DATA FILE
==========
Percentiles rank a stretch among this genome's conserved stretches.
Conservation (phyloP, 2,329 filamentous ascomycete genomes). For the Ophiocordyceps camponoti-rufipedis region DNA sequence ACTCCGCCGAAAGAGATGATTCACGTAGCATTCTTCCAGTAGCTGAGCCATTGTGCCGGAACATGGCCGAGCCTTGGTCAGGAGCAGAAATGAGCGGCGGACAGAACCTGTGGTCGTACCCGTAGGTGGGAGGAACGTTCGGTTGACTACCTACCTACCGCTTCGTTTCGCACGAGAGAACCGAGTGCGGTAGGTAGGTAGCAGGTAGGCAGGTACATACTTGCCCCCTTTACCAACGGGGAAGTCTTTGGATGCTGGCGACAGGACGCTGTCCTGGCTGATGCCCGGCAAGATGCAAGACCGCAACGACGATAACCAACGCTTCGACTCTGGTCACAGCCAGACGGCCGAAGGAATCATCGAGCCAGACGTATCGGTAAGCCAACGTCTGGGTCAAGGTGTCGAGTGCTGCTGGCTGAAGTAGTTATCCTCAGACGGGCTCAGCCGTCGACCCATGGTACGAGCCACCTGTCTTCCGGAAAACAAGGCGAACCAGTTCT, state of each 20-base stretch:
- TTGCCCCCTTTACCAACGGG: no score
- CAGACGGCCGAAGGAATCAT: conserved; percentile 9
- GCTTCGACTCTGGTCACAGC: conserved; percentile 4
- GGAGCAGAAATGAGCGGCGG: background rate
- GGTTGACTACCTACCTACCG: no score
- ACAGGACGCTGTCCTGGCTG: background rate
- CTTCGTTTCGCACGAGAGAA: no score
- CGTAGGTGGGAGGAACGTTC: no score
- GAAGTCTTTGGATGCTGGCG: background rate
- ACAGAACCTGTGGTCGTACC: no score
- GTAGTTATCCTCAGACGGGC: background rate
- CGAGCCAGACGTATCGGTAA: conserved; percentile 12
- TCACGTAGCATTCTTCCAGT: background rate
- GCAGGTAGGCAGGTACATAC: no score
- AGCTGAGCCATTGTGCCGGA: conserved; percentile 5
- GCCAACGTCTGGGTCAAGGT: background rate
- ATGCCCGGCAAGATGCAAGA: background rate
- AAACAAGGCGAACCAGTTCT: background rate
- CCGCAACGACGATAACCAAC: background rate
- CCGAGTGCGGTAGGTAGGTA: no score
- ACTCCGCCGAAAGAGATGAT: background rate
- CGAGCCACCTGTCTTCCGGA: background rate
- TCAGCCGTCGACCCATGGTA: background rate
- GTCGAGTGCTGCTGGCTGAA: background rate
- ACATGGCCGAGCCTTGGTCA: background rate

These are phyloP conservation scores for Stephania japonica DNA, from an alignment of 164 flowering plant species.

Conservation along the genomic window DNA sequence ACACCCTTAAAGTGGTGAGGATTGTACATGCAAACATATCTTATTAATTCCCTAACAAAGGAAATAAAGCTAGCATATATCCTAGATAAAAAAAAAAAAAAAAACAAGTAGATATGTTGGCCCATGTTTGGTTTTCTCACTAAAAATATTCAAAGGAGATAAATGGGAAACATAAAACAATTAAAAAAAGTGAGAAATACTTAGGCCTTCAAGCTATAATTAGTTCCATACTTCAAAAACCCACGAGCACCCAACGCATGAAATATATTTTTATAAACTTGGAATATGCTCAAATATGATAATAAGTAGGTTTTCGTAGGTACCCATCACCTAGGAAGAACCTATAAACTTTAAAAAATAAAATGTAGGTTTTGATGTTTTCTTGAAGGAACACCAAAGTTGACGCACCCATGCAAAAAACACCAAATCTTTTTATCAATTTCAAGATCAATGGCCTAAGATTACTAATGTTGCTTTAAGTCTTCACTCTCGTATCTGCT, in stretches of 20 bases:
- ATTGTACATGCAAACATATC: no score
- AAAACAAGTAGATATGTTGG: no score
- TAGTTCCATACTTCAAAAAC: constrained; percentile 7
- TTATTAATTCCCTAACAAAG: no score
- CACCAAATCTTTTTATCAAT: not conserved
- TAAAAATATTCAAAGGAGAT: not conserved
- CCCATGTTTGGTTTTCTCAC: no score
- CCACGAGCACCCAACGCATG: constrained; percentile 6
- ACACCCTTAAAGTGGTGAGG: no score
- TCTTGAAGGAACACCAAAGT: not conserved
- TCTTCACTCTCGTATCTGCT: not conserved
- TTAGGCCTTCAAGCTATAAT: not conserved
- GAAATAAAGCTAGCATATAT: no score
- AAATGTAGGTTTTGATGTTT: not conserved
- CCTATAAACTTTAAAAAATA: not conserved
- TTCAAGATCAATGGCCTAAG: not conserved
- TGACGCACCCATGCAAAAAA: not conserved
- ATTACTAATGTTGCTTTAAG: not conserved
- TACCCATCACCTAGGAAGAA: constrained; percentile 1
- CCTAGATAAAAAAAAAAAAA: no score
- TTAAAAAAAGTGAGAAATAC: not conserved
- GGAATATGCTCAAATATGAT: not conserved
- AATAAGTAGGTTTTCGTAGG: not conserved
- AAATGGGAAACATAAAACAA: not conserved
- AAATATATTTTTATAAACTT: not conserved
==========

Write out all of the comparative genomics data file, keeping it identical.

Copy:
Percentiles rank a stretch among this genome's conserved stretches.
Conservation (phyloP, 2,329 filamentous ascomycete genomes). For the Ophiocordyceps camponoti-rufipedis region DNA sequence ACTCCGCCGAAAGAGATGATTCACGTAGCATTCTTCCAGTAGCTGAGCCATTGTGCCGGAACATGGCCGAGCCTTGGTCAGGAGCAGAAATGAGCGGCGGACAGAACCTGTGGTCGTACCCGTAGGTGGGAGGAACGTTCGGTTGACTACCTACCTACCGCTTCGTTTCGCACGAGAGAACCGAGTGCGGTAGGTAGGTAGCAGGTAGGCAGGTACATACTTGCCCCCTTTACCAACGGGGAAGTCTTTGGATGCTGGCGACAGGACGCTGTCCTGGCTGATGCCCGGCAAGATGCAAGACCGCAACGACGATAACCAACGCTTCGACTCTGGTCACAGCCAGACGGCCGAAGGAATCATCGAGCCAGACGTATCGGTAAGCCAACGTCTGGGTCAAGGTGTCGAGTGCTGCTGGCTGAAGTAGTTATCCTCAGACGGGCTCAGCCGTCGACCCATGGTACGAGCCACCTGTCTTCCGGAAAACAAGGCGAACCAGTTCT, state of each 20-base stretch:
- TTGCCCCCTTTACCAACGGG: no score
- CAGACGGCCGAAGGAATCAT: conserved; percentile 9
- GCTTCGACTCTGGTCACAGC: conserved; percentile 4
- GGAGCAGAAATGAGCGGCGG: background rate
- GGTTGACTACCTACCTACCG: no score
- ACAGGACGCTGTCCTGGCTG: background rate
- CTTCGTTTCGCACGAGAGAA: no score
- CGTAGGTGGGAGGAACGTTC: no score
- GAAGTCTTTGGATGCTGGCG: background rate
- ACAGAACCTGTGGTCGTACC: no score
- GTAGTTATCCTCAGACGGGC: background rate
- CGAGCCAGACGTATCGGTAA: conserved; percentile 12
- TCACGTAGCATTCTTCCAGT: background rate
- GCAGGTAGGCAGGTACATAC: no score
- AGCTGAGCCATTGTGCCGGA: conserved; percentile 5
- GCCAACGTCTGGGTCAAGGT: background rate
- ATGCCCGGCAAGATGCAAGA: background rate
- AAACAAGGCGAACCAGTTCT: background rate
- CCGCAACGACGATAACCAAC: background rate
- CCGAGTGCGGTAGGTAGGTA: no score
- ACTCCGCCGAAAGAGATGAT: background rate
- CGAGCCACCTGTCTTCCGGA: background rate
- TCAGCCGTCGACCCATGGTA: background rate
- GTCGAGTGCTGCTGGCTGAA: background rate
- ACATGGCCGAGCCTTGGTCA: background rate

These are phyloP conservation scores for Stephania japonica DNA, from an alignment of 164 flowering plant species.

Conservation along the genomic window DNA sequence ACACCCTTAAAGTGGTGAGGATTGTACATGCAAACATATCTTATTAATTCCCTAACAAAGGAAATAAAGCTAGCATATATCCTAGATAAAAAAAAAAAAAAAAACAAGTAGATATGTTGGCCCATGTTTGGTTTTCTCACTAAAAATATTCAAAGGAGATAAATGGGAAACATAAAACAATTAAAAAAAGTGAGAAATACTTAGGCCTTCAAGCTATAATTAGTTCCATACTTCAAAAACCCACGAGCACCCAACGCATGAAATATATTTTTATAAACTTGGAATATGCTCAAATATGATAATAAGTAGGTTTTCGTAGGTACCCATCACCTAGGAAGAACCTATAAACTTTAAAAAATAAAATGTAGGTTTTGATGTTTTCTTGAAGGAACACCAAAGTTGACGCACCCATGCAAAAAACACCAAATCTTTTTATCAATTTCAAGATCAATGGCCTAAGATTACTAATGTTGCTTTAAGTCTTCACTCTCGTATCTGCT, in stretches of 20 bases:
- ATTGTACATGCAAACATATC: no score
- AAAACAAGTAGATATGTTGG: no score
- TAGTTCCATACTTCAAAAAC: constrained; percentile 7
- TTATTAATTCCCTAACAAAG: no score
- CACCAAATCTTTTTATCAAT: not conserved
- TAAAAATATTCAAAGGAGAT: not conserved
- CCCATGTTTGGTTTTCTCAC: no score
- CCACGAGCACCCAACGCATG: constrained; percentile 6
- ACACCCTTAAAGTGGTGAGG: no score
- TCTTGAAGGAACACCAAAGT: not conserved
- TCTTCACTCTCGTATCTGCT: not conserved
- TTAGGCCTTCAAGCTATAAT: not conserved
- GAAATAAAGCTAGCATATAT: no score
- AAATGTAGGTTTTGATGTTT: not conserved
- CCTATAAACTTTAAAAAATA: not conserved
- TTCAAGATCAATGGCCTAAG: not conserved
- TGACGCACCCATGCAAAAAA: not conserved
- ATTACTAATGTTGCTTTAAG: not conserved
- TACCCATCACCTAGGAAGAA: constrained; percentile 1
- CCTAGATAAAAAAAAAAAAA: no score
- TTAAAAAAAGTGAGAAATAC: not conserved
- GGAATATGCTCAAATATGAT: not conserved
- AATAAGTAGGTTTTCGTAGG: not conserved
- AAATGGGAAACATAAAACAA: not conserved
- AAATATATTTTTATAAACTT: not conserved